In spite of the protection of the CNS there are situations where immune responses occur due to different disease processes. While antigen-specific cells of the adaptive immune response are not normally functional in the CNS tissue, CNS resident cells respond to infection or insult. One mechanisms is through the induction of apoptosis in virus infected neurons, which may be protective or pathogenic depending on the extent of cell death.
It is well known that the CNS is normally protected from immune effectors because of the potential of irreversible damage to the nervous tissue. Nevertheless, there are situations where immune responses occur in the CNS due to different disease processes. Some of these responses are purely pathogenic while others clear or contain disease causing pathogens. In this volume, the mechanisms responsible for the varied outcomes are compared and contrasted.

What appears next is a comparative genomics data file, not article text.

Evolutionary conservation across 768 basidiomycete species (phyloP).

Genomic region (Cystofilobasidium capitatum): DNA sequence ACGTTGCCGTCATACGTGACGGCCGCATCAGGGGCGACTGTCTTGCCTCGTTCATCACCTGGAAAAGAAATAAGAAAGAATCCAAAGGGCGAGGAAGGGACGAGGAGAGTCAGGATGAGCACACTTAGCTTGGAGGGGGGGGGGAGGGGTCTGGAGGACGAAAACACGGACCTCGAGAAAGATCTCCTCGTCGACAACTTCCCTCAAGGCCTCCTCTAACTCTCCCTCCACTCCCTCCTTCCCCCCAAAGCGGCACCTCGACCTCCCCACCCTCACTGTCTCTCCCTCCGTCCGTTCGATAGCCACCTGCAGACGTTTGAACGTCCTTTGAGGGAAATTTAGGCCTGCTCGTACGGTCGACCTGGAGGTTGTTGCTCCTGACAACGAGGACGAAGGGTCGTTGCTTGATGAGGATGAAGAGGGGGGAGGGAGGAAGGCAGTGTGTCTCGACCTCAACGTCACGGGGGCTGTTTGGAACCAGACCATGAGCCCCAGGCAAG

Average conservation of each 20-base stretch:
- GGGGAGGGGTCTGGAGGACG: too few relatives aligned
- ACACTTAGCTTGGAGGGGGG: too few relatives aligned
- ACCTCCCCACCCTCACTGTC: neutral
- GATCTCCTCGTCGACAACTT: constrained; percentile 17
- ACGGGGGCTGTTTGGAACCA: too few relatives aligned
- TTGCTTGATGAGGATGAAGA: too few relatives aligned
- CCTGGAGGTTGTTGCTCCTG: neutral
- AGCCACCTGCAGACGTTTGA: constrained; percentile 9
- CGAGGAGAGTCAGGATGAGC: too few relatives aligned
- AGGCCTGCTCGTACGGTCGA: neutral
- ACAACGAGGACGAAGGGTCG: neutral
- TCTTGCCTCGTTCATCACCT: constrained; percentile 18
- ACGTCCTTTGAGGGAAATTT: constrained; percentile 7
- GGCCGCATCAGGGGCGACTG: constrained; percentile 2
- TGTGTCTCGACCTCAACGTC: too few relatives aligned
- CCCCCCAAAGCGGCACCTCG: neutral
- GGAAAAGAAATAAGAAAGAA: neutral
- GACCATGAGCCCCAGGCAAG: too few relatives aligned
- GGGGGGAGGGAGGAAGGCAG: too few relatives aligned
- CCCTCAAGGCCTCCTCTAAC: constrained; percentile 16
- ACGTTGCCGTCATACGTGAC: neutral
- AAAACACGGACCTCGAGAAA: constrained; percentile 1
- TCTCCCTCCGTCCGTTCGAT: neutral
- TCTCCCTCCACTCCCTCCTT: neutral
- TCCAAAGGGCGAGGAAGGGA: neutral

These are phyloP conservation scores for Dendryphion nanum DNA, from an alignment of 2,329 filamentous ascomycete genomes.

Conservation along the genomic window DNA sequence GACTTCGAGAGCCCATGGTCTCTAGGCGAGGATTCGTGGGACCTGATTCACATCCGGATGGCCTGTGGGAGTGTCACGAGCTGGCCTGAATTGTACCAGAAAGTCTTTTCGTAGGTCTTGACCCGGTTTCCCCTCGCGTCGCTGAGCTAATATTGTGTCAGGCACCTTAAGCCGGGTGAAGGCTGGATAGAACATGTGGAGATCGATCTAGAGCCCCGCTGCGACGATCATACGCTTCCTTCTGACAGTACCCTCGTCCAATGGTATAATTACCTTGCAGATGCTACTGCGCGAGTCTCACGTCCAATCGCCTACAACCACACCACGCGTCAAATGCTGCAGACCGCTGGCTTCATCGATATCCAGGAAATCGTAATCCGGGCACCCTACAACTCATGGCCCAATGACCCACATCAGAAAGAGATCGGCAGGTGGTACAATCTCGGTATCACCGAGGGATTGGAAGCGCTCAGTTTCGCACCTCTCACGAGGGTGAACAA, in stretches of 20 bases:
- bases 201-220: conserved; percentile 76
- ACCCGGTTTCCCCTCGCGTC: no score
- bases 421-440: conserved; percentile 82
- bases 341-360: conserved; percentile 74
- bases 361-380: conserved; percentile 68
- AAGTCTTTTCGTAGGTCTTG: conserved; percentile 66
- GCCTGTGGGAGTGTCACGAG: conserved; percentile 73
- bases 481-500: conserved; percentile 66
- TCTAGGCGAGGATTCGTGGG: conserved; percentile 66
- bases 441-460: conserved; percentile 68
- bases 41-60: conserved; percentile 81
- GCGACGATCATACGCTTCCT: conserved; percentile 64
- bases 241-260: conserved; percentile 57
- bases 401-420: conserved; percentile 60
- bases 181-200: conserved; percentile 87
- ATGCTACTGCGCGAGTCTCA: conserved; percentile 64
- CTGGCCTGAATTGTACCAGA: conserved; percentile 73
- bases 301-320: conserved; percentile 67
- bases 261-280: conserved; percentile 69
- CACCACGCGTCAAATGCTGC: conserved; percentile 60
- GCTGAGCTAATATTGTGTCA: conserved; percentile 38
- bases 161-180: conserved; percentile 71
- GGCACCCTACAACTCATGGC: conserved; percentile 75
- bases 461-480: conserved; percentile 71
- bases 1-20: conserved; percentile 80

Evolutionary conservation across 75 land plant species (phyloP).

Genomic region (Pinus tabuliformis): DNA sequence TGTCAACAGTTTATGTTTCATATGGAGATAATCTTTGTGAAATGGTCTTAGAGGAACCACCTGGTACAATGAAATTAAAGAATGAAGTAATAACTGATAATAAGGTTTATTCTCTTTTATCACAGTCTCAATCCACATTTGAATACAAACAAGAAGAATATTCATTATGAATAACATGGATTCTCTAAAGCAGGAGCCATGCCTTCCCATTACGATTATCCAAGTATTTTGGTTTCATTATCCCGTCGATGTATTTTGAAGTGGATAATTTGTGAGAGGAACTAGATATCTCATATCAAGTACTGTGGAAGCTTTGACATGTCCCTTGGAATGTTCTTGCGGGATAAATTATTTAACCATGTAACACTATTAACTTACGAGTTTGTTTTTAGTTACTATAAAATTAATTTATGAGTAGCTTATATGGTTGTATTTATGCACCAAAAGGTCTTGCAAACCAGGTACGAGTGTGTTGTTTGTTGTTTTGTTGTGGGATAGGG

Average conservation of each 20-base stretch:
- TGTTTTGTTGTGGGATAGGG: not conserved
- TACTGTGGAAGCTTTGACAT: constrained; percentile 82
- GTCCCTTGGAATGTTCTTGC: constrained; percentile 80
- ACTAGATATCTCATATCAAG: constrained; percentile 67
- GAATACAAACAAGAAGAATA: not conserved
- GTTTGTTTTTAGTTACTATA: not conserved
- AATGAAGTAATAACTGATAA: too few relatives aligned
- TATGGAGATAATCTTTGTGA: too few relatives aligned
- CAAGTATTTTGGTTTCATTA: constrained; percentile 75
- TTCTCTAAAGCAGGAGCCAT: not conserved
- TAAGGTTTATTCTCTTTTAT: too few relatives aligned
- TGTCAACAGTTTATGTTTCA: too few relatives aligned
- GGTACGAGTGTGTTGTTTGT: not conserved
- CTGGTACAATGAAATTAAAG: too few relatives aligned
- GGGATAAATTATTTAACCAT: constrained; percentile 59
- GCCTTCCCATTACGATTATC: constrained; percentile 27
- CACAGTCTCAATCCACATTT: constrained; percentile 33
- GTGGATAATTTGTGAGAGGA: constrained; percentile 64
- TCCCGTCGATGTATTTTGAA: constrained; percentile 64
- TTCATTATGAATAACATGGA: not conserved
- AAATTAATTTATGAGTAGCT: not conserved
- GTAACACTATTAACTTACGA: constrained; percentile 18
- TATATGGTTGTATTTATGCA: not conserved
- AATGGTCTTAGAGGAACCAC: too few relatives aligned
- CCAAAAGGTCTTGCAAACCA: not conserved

Hierarchy of immune responses to antigen in the normal brain.-Cytokines and chemokines in the CNS.-Cytokines in the degenerative brain diseases: Lessons from transgenic animals.-Innate immune responses in viral encephalitis.-Apoptosis in viral infections of neurons: a protective or pathologic host response.-Markers of central nervous system glia and neurons in vivo during normal and pathological conditions.-The role of T cells in brain pathology.-Immunopathology and immunoprotection in CNS virus infections: mechanisms of virus clearance from the CNS.-HIV-1 and the central nervous system.-HTLV-1 mediated immunopathological CNS disease.-Listeria monocytogenes: a model to study invasion and spread of in the central nervous system.-Parasites and the brain: Neuroinvasion, immunopathogenesis and neural dysfunctions.-Immune response to glioblastoma: an avenue of effective cancer therapy or a mere epiphenomenon?.-Subject index